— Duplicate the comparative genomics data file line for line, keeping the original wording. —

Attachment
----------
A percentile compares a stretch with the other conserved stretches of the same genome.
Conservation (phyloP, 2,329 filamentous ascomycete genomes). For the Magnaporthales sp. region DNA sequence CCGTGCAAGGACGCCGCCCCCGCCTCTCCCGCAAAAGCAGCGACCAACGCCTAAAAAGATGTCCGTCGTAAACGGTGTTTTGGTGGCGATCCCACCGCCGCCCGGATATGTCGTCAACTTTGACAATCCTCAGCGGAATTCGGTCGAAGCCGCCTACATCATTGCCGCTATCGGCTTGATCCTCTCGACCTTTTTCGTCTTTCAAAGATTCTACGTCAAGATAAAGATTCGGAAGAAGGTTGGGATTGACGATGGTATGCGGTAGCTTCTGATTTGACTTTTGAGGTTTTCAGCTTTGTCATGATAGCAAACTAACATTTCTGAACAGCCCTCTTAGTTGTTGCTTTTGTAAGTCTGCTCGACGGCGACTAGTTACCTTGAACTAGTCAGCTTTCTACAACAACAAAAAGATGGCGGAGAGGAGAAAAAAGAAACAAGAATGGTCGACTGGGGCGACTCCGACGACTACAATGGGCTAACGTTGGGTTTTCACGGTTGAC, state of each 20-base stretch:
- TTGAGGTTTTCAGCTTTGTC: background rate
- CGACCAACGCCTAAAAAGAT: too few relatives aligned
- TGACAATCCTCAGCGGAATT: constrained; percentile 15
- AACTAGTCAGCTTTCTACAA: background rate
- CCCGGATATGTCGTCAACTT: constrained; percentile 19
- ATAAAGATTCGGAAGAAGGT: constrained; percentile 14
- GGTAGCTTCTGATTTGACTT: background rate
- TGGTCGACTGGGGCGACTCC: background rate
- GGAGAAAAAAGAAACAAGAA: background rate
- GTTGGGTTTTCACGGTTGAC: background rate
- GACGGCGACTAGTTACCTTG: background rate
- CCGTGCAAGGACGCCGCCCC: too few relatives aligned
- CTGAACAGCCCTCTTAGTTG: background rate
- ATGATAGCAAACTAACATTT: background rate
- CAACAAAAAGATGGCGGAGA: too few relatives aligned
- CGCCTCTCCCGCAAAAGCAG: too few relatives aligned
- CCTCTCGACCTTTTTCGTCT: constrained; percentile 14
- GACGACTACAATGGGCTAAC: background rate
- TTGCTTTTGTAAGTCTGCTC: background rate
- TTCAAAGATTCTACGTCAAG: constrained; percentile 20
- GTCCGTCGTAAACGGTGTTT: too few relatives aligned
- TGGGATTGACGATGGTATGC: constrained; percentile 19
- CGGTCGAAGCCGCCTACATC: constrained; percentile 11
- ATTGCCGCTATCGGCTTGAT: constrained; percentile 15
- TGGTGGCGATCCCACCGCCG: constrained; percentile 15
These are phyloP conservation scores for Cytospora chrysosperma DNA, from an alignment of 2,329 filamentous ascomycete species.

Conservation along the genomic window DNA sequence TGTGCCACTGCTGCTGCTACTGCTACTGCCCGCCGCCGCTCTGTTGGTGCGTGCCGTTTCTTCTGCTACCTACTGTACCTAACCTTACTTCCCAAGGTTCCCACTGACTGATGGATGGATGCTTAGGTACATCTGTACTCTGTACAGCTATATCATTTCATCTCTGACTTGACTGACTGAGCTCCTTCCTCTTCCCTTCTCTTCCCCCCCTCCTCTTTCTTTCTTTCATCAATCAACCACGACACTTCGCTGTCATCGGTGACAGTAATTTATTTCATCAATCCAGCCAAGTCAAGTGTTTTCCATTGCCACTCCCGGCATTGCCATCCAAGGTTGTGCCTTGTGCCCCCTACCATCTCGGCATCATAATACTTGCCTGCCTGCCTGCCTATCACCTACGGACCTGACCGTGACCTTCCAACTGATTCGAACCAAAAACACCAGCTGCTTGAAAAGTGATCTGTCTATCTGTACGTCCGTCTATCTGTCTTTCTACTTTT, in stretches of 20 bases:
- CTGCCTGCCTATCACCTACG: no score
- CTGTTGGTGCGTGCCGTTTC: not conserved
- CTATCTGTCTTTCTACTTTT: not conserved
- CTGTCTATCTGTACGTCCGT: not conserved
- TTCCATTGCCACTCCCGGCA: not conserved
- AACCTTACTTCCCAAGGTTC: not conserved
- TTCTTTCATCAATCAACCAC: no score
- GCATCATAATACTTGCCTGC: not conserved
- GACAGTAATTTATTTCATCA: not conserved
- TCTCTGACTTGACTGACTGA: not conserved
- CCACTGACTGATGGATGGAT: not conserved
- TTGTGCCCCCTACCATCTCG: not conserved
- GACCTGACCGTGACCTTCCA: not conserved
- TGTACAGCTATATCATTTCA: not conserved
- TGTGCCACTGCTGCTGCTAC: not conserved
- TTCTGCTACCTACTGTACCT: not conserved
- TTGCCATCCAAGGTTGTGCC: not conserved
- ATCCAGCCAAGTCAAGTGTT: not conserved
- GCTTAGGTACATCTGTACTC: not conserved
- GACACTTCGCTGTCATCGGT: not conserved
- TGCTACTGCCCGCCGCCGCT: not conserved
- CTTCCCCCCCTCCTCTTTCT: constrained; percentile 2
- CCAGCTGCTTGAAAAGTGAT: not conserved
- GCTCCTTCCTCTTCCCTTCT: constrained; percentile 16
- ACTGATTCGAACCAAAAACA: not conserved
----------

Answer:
A percentile compares a stretch with the other conserved stretches of the same genome.
Conservation (phyloP, 2,329 filamentous ascomycete genomes). For the Magnaporthales sp. region DNA sequence CCGTGCAAGGACGCCGCCCCCGCCTCTCCCGCAAAAGCAGCGACCAACGCCTAAAAAGATGTCCGTCGTAAACGGTGTTTTGGTGGCGATCCCACCGCCGCCCGGATATGTCGTCAACTTTGACAATCCTCAGCGGAATTCGGTCGAAGCCGCCTACATCATTGCCGCTATCGGCTTGATCCTCTCGACCTTTTTCGTCTTTCAAAGATTCTACGTCAAGATAAAGATTCGGAAGAAGGTTGGGATTGACGATGGTATGCGGTAGCTTCTGATTTGACTTTTGAGGTTTTCAGCTTTGTCATGATAGCAAACTAACATTTCTGAACAGCCCTCTTAGTTGTTGCTTTTGTAAGTCTGCTCGACGGCGACTAGTTACCTTGAACTAGTCAGCTTTCTACAACAACAAAAAGATGGCGGAGAGGAGAAAAAAGAAACAAGAATGGTCGACTGGGGCGACTCCGACGACTACAATGGGCTAACGTTGGGTTTTCACGGTTGAC, state of each 20-base stretch:
- TTGAGGTTTTCAGCTTTGTC: background rate
- CGACCAACGCCTAAAAAGAT: too few relatives aligned
- TGACAATCCTCAGCGGAATT: constrained; percentile 15
- AACTAGTCAGCTTTCTACAA: background rate
- CCCGGATATGTCGTCAACTT: constrained; percentile 19
- ATAAAGATTCGGAAGAAGGT: constrained; percentile 14
- GGTAGCTTCTGATTTGACTT: background rate
- TGGTCGACTGGGGCGACTCC: background rate
- GGAGAAAAAAGAAACAAGAA: background rate
- GTTGGGTTTTCACGGTTGAC: background rate
- GACGGCGACTAGTTACCTTG: background rate
- CCGTGCAAGGACGCCGCCCC: too few relatives aligned
- CTGAACAGCCCTCTTAGTTG: background rate
- ATGATAGCAAACTAACATTT: background rate
- CAACAAAAAGATGGCGGAGA: too few relatives aligned
- CGCCTCTCCCGCAAAAGCAG: too few relatives aligned
- CCTCTCGACCTTTTTCGTCT: constrained; percentile 14
- GACGACTACAATGGGCTAAC: background rate
- TTGCTTTTGTAAGTCTGCTC: background rate
- TTCAAAGATTCTACGTCAAG: constrained; percentile 20
- GTCCGTCGTAAACGGTGTTT: too few relatives aligned
- TGGGATTGACGATGGTATGC: constrained; percentile 19
- CGGTCGAAGCCGCCTACATC: constrained; percentile 11
- ATTGCCGCTATCGGCTTGAT: constrained; percentile 15
- TGGTGGCGATCCCACCGCCG: constrained; percentile 15
These are phyloP conservation scores for Cytospora chrysosperma DNA, from an alignment of 2,329 filamentous ascomycete species.

Conservation along the genomic window DNA sequence TGTGCCACTGCTGCTGCTACTGCTACTGCCCGCCGCCGCTCTGTTGGTGCGTGCCGTTTCTTCTGCTACCTACTGTACCTAACCTTACTTCCCAAGGTTCCCACTGACTGATGGATGGATGCTTAGGTACATCTGTACTCTGTACAGCTATATCATTTCATCTCTGACTTGACTGACTGAGCTCCTTCCTCTTCCCTTCTCTTCCCCCCCTCCTCTTTCTTTCTTTCATCAATCAACCACGACACTTCGCTGTCATCGGTGACAGTAATTTATTTCATCAATCCAGCCAAGTCAAGTGTTTTCCATTGCCACTCCCGGCATTGCCATCCAAGGTTGTGCCTTGTGCCCCCTACCATCTCGGCATCATAATACTTGCCTGCCTGCCTGCCTATCACCTACGGACCTGACCGTGACCTTCCAACTGATTCGAACCAAAAACACCAGCTGCTTGAAAAGTGATCTGTCTATCTGTACGTCCGTCTATCTGTCTTTCTACTTTT, in stretches of 20 bases:
- CTGCCTGCCTATCACCTACG: no score
- CTGTTGGTGCGTGCCGTTTC: not conserved
- CTATCTGTCTTTCTACTTTT: not conserved
- CTGTCTATCTGTACGTCCGT: not conserved
- TTCCATTGCCACTCCCGGCA: not conserved
- AACCTTACTTCCCAAGGTTC: not conserved
- TTCTTTCATCAATCAACCAC: no score
- GCATCATAATACTTGCCTGC: not conserved
- GACAGTAATTTATTTCATCA: not conserved
- TCTCTGACTTGACTGACTGA: not conserved
- CCACTGACTGATGGATGGAT: not conserved
- TTGTGCCCCCTACCATCTCG: not conserved
- GACCTGACCGTGACCTTCCA: not conserved
- TGTACAGCTATATCATTTCA: not conserved
- TGTGCCACTGCTGCTGCTAC: not conserved
- TTCTGCTACCTACTGTACCT: not conserved
- TTGCCATCCAAGGTTGTGCC: not conserved
- ATCCAGCCAAGTCAAGTGTT: not conserved
- GCTTAGGTACATCTGTACTC: not conserved
- GACACTTCGCTGTCATCGGT: not conserved
- TGCTACTGCCCGCCGCCGCT: not conserved
- CTTCCCCCCCTCCTCTTTCT: constrained; percentile 2
- CCAGCTGCTTGAAAAGTGAT: not conserved
- GCTCCTTCCTCTTCCCTTCT: constrained; percentile 16
- ACTGATTCGAACCAAAAACA: not conserved